Male House Sparrow (Passer domesticus). Photo by Donna L. Long

Cover: Providing Shelter in Your Backyard Habitat

Male House Sparrow (Passer domesticus). Photo by Donna L. Long
Male House Sparrow (Passer domesticus). Photo by Donna L. Long

You may have a feature that already serves that purpose. Or there may
be a row of shrubs that may benefit from adding more plants.

Some of the different types of shelter and place to hide that you can provide include:

  • shrubs and trees (especially evergreens)
  • thickets and hedgerows
  • grasslands
  • water
  • cavities
  • log and brush piles
  • rock piles and walls
  • house for animals such as bats and amphibians

I highly recommend a thicket. It provides shelter and a place to escape
hunting hawks.

I have a thicket at the end of my city backyard. The bird feeders at located here. The birds are hopping around Pokeweed stalks, rhododendron bush. I trim the scraggly stalks to keep it neat. In summer there is luxurious growth, shade and hiding places.

A few weeks ago I watched a Sharp-Shinned Hawk hunt in the thicket at
the end of my backyard habitat. The House Sparrows were frantic as the
thicket provided their only cover. I couldn’t tell if the hawk was successful or not. But, I am sure many sparrows were glad the thicket was there.

The plants in my thicket include Baptista australia (butterfly host plant), Rosa Virginia native rose with plenty of rose hips), Joe-pye weed (butterfly nectar plant )and Daisies ( a favorite of mine and many bees).

Sometimes there are 25 or more birds perched on the stalks in the
thicket, waiting their turn at the feeders. As they are waiting they eat the dark purple berries off the Pokeweed plant.

My thicket sounds great but I didn’t plan it. At first I called it a “mess” but then realized how much the birds used it. Then I bestowed dignity but naming it a “thicket” and that it was part of my backyard habitat management plan.

House Sparrows (Passer domesticus) in my garden. Photo by Donna Lo. Long.
House Sparrows (Passer domesticus) in my garden. Photo by Donna Lo. Long.

 

 

 

 

 

 

 

 

The National Wildlife Federation Attracting Birds, Butterflies & Backyard Wildlife suggests the following:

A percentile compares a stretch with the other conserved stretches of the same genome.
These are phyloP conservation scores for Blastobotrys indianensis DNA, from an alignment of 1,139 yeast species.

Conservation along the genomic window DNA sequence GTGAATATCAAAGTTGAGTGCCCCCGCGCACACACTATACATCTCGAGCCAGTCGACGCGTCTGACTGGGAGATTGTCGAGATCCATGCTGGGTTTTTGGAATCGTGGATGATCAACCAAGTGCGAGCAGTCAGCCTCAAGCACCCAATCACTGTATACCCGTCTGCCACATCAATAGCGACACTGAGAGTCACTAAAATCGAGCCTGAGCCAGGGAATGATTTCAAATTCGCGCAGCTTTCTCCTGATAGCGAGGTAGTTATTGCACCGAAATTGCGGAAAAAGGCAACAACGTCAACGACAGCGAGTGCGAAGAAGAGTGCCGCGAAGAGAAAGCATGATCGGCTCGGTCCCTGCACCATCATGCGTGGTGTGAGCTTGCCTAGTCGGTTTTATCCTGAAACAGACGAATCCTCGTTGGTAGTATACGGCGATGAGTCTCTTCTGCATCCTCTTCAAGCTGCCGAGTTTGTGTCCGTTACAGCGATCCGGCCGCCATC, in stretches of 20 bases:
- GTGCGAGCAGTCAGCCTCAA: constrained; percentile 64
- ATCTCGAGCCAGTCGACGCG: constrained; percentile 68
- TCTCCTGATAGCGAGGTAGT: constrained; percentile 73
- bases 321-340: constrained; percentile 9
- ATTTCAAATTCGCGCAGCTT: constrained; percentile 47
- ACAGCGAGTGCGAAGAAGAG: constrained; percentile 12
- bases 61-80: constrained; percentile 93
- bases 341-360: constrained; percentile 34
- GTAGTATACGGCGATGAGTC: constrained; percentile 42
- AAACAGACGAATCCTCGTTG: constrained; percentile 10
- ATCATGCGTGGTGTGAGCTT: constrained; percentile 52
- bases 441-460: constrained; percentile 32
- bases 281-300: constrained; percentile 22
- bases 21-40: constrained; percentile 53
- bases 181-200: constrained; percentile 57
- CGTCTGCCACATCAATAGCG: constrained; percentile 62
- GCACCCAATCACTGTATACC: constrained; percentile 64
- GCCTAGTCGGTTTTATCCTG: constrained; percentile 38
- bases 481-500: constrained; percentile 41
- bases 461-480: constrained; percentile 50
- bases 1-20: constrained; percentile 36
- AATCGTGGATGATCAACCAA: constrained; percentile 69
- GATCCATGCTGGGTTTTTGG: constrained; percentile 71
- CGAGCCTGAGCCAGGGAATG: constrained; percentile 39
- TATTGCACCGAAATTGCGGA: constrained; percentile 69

• one evergreen
  • two berry-producing plants
  • and one thorny species

These plants can be trees or shrubs. Shrubs are great plants for a thicket. You can strengthen an existing shrubby area or create new ones. Trees add nesting sites as places for birds to raise young.

Key points in providing cover

  • Plant native species indigenous to your ecosystem
  • Allow the plants to take their natural shapes
  • Lightly trimming them to
    keep things neat is fine
  • Tightly clipped and manicured shrubs are
    far less useful for animals.
  • Mix the heights
  • Plant both evergreen and deciduous.
  • Choose a variety of fruit, nectar or seed
    producers
  • Plant plants densely together and allow for growth
  • Use a shrub row to connect two or more open areas
  • Place bird baths and feeders 10 – 12 feet away from, if
    possible, to eliminate hiding place for cats
  • Planting a along a property line creates a living fence
  • Plant native flower and grasses in front of the thicket to
    add more habitat and to finish the look

Good Plants to Choose

If you live in a natural desert out west, choose desert plants. Ecology guides that describe an area’s ecosystem are always helpful. When walking through natural places, parks and refugees, see what grows naturally. Natural parks and preserves often have list of plants and the staff can offer suggestions.

You may want to focus on plants and trees for butterflies, birds or insects. There are many possibilities. And plants can be moved if your change your mind.

2 comments

We're Listening

This site uses Akismet to reduce spam. Learn how your comment data is processed.